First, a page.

CBE likely to cut rates today -economists
There’s a growing consensus for a rate cut today: The Central Bank of Egypt (CBE) will cut its benchmark overnight deposit rate by “at least” 100 basis points when it meets later today as easing inflation and a stable EGP offset concerns of a sell-off, according to 10 of 12 analysts polled yesterday by Bloomberg. The other two anticipated the CBE will hold. Three-quarters of economists we surveyed this week also see the central bank easing (with most anticipating a 100 bps cut). Ten out of 13 economists polled by Reuters this week expect a cut, with seven forecasting a 100 bps cut, three expecting a deeper 150 bps cut, and three forecasting a hold. The MPC last cut interest rates in February, when the overnight deposit and lending rates were reduced by 100 bps to 15.75% and 16.75%, respectively.
Joining the chorus is Naeem Holdings, which earlier this week had expected the CBE to keep rates on hold. “We observe that prices of some essential food items (in particular, vegetables) continue to decline in August, which should give the CBE comfortable room to cut rates,” Allen Sandeep told Enterprise. Sandeep now believes the CBE could cut rates by as much as 200 bps.
The carry trade shouldn’t be an issue: Egypt would remain one of the most attractive carry trades in the world, even after a rate cut, EFG Hermes’ Mohamed Abu Basha, pointed out. Interest rates would still be some of the highest in emerging markets, providing “a margin to cut the interest rate without halting or affecting the competitiveness of the carry trade,” he said.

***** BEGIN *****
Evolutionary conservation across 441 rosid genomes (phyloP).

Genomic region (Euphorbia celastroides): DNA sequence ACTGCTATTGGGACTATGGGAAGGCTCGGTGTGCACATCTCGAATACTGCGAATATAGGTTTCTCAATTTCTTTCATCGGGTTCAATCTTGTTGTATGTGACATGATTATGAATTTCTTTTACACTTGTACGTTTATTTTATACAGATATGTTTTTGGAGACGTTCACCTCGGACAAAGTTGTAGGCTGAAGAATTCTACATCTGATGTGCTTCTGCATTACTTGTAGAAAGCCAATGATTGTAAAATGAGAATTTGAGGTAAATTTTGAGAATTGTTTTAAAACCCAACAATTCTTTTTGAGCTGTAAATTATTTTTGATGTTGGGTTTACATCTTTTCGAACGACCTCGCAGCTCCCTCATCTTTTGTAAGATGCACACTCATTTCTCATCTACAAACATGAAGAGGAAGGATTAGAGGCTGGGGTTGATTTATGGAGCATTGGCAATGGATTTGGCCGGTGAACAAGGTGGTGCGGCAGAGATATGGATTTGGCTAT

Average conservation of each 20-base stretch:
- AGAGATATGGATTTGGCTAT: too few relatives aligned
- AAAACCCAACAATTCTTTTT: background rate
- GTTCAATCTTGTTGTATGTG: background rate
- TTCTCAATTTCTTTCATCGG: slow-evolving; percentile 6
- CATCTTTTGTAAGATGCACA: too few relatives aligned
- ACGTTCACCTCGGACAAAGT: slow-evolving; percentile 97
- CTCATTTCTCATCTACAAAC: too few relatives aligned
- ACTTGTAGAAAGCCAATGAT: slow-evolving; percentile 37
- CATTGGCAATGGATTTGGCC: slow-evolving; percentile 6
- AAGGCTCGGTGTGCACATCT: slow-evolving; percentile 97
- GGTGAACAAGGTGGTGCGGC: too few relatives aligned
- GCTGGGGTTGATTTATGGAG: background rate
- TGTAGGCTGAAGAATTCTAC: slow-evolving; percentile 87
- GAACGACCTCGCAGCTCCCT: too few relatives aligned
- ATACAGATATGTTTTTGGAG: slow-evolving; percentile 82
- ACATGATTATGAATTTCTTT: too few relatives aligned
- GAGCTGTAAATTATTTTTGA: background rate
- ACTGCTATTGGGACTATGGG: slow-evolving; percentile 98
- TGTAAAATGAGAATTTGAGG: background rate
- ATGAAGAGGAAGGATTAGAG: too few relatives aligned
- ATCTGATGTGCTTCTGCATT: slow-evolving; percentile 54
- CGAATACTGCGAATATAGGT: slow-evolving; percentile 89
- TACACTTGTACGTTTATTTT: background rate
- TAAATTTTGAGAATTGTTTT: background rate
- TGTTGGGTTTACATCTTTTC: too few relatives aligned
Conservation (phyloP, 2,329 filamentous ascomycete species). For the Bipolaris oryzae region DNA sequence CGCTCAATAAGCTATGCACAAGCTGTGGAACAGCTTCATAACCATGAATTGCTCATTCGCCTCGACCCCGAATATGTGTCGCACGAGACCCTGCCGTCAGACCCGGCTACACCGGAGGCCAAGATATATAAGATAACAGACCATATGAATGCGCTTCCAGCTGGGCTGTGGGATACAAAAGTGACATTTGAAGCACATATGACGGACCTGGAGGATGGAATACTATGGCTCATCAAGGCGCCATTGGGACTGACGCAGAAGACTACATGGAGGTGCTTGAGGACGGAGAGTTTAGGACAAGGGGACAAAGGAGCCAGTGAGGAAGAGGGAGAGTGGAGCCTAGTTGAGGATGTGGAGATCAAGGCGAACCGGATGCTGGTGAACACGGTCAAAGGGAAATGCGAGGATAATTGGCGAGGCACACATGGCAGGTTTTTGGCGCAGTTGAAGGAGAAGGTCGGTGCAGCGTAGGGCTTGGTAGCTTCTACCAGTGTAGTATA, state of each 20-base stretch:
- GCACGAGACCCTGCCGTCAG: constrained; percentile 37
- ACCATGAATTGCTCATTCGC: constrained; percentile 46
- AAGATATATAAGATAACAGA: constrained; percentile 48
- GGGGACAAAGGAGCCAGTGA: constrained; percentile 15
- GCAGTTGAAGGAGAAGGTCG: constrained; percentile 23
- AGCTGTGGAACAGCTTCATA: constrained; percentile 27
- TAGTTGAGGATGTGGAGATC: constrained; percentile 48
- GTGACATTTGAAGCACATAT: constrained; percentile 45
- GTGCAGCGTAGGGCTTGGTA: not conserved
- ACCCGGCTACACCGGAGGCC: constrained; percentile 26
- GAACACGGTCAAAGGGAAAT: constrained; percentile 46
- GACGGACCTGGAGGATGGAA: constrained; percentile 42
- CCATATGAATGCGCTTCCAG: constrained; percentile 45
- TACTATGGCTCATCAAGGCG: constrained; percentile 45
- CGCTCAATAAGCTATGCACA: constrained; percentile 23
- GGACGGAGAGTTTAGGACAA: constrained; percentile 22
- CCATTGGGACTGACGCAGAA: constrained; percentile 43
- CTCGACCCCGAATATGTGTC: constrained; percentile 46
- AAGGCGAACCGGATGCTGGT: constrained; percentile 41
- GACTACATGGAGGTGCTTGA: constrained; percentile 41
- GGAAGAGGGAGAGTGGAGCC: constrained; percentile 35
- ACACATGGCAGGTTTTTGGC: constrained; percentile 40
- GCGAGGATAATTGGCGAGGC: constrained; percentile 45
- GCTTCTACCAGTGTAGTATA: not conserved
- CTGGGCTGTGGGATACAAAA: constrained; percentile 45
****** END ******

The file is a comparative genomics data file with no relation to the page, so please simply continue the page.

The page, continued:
The country’s reform story is solid enough to point the CBE in the direction of a rate cut, says Doug Bitcon, fund manager at the regionally-focused Rasmala Investment Bank, in a separate Bloomberg interview (watch, runtime: 4:15). The budget deficit declining to 8.2% of GDP, the current account deficit narrowing to nearly 1%, and the economy growing at a near-5% clip are a few examples of the positive indicators. Bitcon, too, says that the risk of a currency sell-off is low, and that Egypt will remain the region’s most attractive carry trade following a rate cut. Foreign holdings in Egyptian treasury bonds have risen significantly so far this year, coming in at around USD 19.2 bn as of mid-June compared to USD 13.1 bn in January.
Could Egypt’s central bank cut rates by up to 550 bps until next year as some expect? This would depend on the evolution of inflation over the next few months and how the recent subsidy cuts will impact prices, Bitcon said.